• Variables - We can access JavaScript variables inside curly braces and their values will be interpolated into the resulting HTML.

  • Expressions - Any valid JavaScript expression that results in a value can be placed inside curly braces. This can include arithmetic operations, function calls, property access, etc.

  • Functions - We can even run JavaScript functions inside our JSX, which needs to return a valid JSX or a value that can be rendered, such as a string, number etc.

Let's see an example that demonstrates all these points:

1const someFunction = () => 5; 2 3function Welcome() { 4 // Define some variables 5 const salutation = "Hello,"; 6 const object = "Universe!"; 7 8 // Here we use a variable and a ternary operation inside the curly braces 9 return (<div> 10 <p>Our someFunction returns {someFunction();}</p> 11 <h1>{salutation} { object === "Universe!" ? "How vast you are!" : "Who are you?" }</h1> 12 </div>); 13} 14 15// Usage: <Welcome />

In this component, we have variables as well as a ternary operation inside the curly braces in JSX. Although it's a fairly simple example, it shows the power and flexibility that JSX affords you when building user interfaces in React.

Deep Dive into Functional Components

Functional components tend to be easier to read, test, and debug than their class-based counterparts. As they are purely JavaScript functions, they have the ability to return various types of data: components, arrays, strings, numbers, Booleans, null, and more.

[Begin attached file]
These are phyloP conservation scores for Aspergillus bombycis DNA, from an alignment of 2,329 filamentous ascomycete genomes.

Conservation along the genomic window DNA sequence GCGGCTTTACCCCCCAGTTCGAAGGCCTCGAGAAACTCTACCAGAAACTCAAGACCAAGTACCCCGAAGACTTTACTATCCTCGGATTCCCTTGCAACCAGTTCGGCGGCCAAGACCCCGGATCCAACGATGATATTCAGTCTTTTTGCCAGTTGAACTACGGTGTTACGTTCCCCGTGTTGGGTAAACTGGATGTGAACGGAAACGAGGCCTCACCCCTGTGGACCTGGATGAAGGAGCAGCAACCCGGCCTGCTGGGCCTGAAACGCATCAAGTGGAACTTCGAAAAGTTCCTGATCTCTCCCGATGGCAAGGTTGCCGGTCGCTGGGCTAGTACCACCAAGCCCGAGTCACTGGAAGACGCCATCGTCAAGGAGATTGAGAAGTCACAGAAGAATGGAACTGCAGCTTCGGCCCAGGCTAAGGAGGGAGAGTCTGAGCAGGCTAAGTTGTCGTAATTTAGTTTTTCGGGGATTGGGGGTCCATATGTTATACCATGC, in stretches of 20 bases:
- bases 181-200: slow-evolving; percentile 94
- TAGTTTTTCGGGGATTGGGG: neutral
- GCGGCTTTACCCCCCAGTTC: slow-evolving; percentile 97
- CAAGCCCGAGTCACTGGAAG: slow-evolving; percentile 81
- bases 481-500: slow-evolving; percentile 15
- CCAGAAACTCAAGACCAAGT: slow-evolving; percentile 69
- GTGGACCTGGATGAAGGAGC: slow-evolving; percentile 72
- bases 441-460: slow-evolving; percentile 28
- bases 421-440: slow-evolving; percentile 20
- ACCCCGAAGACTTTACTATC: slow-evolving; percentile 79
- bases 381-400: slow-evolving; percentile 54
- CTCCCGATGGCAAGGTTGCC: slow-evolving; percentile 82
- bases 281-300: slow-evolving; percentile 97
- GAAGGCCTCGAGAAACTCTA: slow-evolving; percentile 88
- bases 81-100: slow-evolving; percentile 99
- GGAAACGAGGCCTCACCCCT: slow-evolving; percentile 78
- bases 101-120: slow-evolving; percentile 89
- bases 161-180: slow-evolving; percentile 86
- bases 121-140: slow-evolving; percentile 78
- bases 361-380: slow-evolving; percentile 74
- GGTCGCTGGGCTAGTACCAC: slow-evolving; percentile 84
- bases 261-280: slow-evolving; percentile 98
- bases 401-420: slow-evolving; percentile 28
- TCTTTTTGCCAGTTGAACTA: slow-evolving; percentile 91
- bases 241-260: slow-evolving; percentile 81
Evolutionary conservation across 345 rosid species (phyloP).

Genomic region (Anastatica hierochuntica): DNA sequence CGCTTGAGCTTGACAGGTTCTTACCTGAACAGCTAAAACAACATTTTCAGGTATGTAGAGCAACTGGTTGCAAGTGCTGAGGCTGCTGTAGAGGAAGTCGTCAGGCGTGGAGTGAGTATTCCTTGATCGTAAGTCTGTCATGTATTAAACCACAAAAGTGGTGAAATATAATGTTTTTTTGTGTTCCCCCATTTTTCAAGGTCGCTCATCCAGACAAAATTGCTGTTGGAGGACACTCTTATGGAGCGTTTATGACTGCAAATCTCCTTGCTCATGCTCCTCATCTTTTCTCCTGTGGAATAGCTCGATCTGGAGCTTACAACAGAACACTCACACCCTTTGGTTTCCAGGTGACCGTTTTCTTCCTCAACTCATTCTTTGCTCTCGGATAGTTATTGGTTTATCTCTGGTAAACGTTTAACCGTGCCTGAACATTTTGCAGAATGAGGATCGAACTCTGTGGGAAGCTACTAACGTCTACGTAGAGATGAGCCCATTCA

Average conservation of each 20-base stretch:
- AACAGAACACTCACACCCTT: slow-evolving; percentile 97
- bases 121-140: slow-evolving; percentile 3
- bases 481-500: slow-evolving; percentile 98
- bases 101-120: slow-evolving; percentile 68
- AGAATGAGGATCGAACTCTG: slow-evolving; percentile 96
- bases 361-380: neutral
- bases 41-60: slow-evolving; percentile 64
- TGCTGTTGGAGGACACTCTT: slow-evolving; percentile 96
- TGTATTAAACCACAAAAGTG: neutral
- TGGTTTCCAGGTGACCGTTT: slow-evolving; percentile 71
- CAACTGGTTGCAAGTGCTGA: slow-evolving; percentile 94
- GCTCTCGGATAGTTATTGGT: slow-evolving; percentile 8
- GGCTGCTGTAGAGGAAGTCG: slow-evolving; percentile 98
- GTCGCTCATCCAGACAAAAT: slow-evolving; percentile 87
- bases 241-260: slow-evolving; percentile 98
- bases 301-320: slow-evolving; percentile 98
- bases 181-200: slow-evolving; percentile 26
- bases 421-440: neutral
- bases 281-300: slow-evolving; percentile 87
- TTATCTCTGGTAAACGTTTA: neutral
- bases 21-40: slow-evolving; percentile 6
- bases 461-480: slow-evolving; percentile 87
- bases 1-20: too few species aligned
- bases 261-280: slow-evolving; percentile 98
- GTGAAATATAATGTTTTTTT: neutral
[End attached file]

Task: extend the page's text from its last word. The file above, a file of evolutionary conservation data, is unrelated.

Let's look at a slightly more complex Functional Component with button element:

1const Greeting = () => { 2 return ( 3 <div> 4 <button onClick={() => alert(greeting)}>Greet Me!</button> {/* On click, show an alert with the greeting */} 5 </div> 6 ); 7}
Understanding Component Lifecycle

Like humans, React components have a lifecycle: they are created (Mounting), updated (Updating), and finally removed (Unmounting).

  • Mounting: The component is created and inserted into the DOM.
  • Updating: The component updates due to changes in its state, which we will discuss later.
  • Unmounting: The component is removed from the DOM.

React Hooks allow Functional components to have similar lifecycle capabilities to those of Class components.

Lesson Summary

Well done! Today we grasped the concepts of Class and Functional components, understood why we prefer Functional components, and created a complex functional component. We have also been introduced to the Component Lifecycle.

This knowledge is crucial for front-end developers as it helps us to write efficient and clear code.

Upcoming Practice Exercises

Ready for more adventure? Your hands-on practice sessions are up next. Here, you'll get to test and perfect your new skills in React components. Remember, practice makes perfect in coding. Onwards, to the next set of mysteries in React!

Enjoy this lesson? Now it's time to practice with Cosmo!

Practice is how you turn knowledge into actual skills.